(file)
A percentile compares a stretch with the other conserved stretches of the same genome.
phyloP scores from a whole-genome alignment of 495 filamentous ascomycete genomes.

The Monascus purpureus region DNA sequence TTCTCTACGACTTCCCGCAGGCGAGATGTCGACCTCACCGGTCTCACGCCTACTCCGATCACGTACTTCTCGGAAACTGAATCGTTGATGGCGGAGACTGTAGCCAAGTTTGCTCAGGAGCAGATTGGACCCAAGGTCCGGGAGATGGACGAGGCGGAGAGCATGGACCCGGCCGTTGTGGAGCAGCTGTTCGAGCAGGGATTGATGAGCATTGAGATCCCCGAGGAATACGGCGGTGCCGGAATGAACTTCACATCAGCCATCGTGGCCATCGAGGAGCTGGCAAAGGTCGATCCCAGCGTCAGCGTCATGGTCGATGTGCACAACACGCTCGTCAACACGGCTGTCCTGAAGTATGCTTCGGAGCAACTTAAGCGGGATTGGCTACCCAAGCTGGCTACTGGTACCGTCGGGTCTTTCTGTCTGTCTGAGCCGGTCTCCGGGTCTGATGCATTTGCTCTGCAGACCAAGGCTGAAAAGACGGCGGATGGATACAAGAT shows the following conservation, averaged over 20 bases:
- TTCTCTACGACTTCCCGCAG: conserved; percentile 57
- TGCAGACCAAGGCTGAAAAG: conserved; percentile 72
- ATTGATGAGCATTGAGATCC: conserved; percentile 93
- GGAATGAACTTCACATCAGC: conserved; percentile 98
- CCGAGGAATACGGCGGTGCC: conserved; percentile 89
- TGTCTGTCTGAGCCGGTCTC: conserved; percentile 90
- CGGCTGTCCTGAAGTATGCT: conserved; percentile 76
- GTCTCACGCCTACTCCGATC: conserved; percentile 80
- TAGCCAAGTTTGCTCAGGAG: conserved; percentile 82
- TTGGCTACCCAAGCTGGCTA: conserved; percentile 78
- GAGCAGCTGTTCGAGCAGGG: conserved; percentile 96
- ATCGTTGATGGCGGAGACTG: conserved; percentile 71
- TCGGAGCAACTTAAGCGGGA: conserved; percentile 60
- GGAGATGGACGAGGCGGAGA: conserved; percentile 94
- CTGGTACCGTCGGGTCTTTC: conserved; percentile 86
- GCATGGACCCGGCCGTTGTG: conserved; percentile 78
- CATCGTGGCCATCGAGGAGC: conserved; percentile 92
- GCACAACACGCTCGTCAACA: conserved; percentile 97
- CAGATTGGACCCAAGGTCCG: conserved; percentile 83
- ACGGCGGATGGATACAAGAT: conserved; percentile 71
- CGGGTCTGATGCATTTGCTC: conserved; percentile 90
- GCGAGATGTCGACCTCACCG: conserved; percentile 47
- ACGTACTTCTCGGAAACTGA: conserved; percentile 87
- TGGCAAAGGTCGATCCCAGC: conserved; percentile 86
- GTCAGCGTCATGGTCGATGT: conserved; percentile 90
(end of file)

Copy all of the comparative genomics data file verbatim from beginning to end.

A percentile compares a stretch with the other conserved stretches of the same genome.
phyloP scores from a whole-genome alignment of 495 filamentous ascomycete genomes.

The Monascus purpureus region DNA sequence TTCTCTACGACTTCCCGCAGGCGAGATGTCGACCTCACCGGTCTCACGCCTACTCCGATCACGTACTTCTCGGAAACTGAATCGTTGATGGCGGAGACTGTAGCCAAGTTTGCTCAGGAGCAGATTGGACCCAAGGTCCGGGAGATGGACGAGGCGGAGAGCATGGACCCGGCCGTTGTGGAGCAGCTGTTCGAGCAGGGATTGATGAGCATTGAGATCCCCGAGGAATACGGCGGTGCCGGAATGAACTTCACATCAGCCATCGTGGCCATCGAGGAGCTGGCAAAGGTCGATCCCAGCGTCAGCGTCATGGTCGATGTGCACAACACGCTCGTCAACACGGCTGTCCTGAAGTATGCTTCGGAGCAACTTAAGCGGGATTGGCTACCCAAGCTGGCTACTGGTACCGTCGGGTCTTTCTGTCTGTCTGAGCCGGTCTCCGGGTCTGATGCATTTGCTCTGCAGACCAAGGCTGAAAAGACGGCGGATGGATACAAGAT shows the following conservation, averaged over 20 bases:
- TTCTCTACGACTTCCCGCAG: conserved; percentile 57
- TGCAGACCAAGGCTGAAAAG: conserved; percentile 72
- ATTGATGAGCATTGAGATCC: conserved; percentile 93
- GGAATGAACTTCACATCAGC: conserved; percentile 98
- CCGAGGAATACGGCGGTGCC: conserved; percentile 89
- TGTCTGTCTGAGCCGGTCTC: conserved; percentile 90
- CGGCTGTCCTGAAGTATGCT: conserved; percentile 76
- GTCTCACGCCTACTCCGATC: conserved; percentile 80
- TAGCCAAGTTTGCTCAGGAG: conserved; percentile 82
- TTGGCTACCCAAGCTGGCTA: conserved; percentile 78
- GAGCAGCTGTTCGAGCAGGG: conserved; percentile 96
- ATCGTTGATGGCGGAGACTG: conserved; percentile 71
- TCGGAGCAACTTAAGCGGGA: conserved; percentile 60
- GGAGATGGACGAGGCGGAGA: conserved; percentile 94
- CTGGTACCGTCGGGTCTTTC: conserved; percentile 86
- GCATGGACCCGGCCGTTGTG: conserved; percentile 78
- CATCGTGGCCATCGAGGAGC: conserved; percentile 92
- GCACAACACGCTCGTCAACA: conserved; percentile 97
- CAGATTGGACCCAAGGTCCG: conserved; percentile 83
- ACGGCGGATGGATACAAGAT: conserved; percentile 71
- CGGGTCTGATGCATTTGCTC: conserved; percentile 90
- GCGAGATGTCGACCTCACCG: conserved; percentile 47
- ACGTACTTCTCGGAAACTGA: conserved; percentile 87
- TGGCAAAGGTCGATCCCAGC: conserved; percentile 86
- GTCAGCGTCATGGTCGATGT: conserved; percentile 90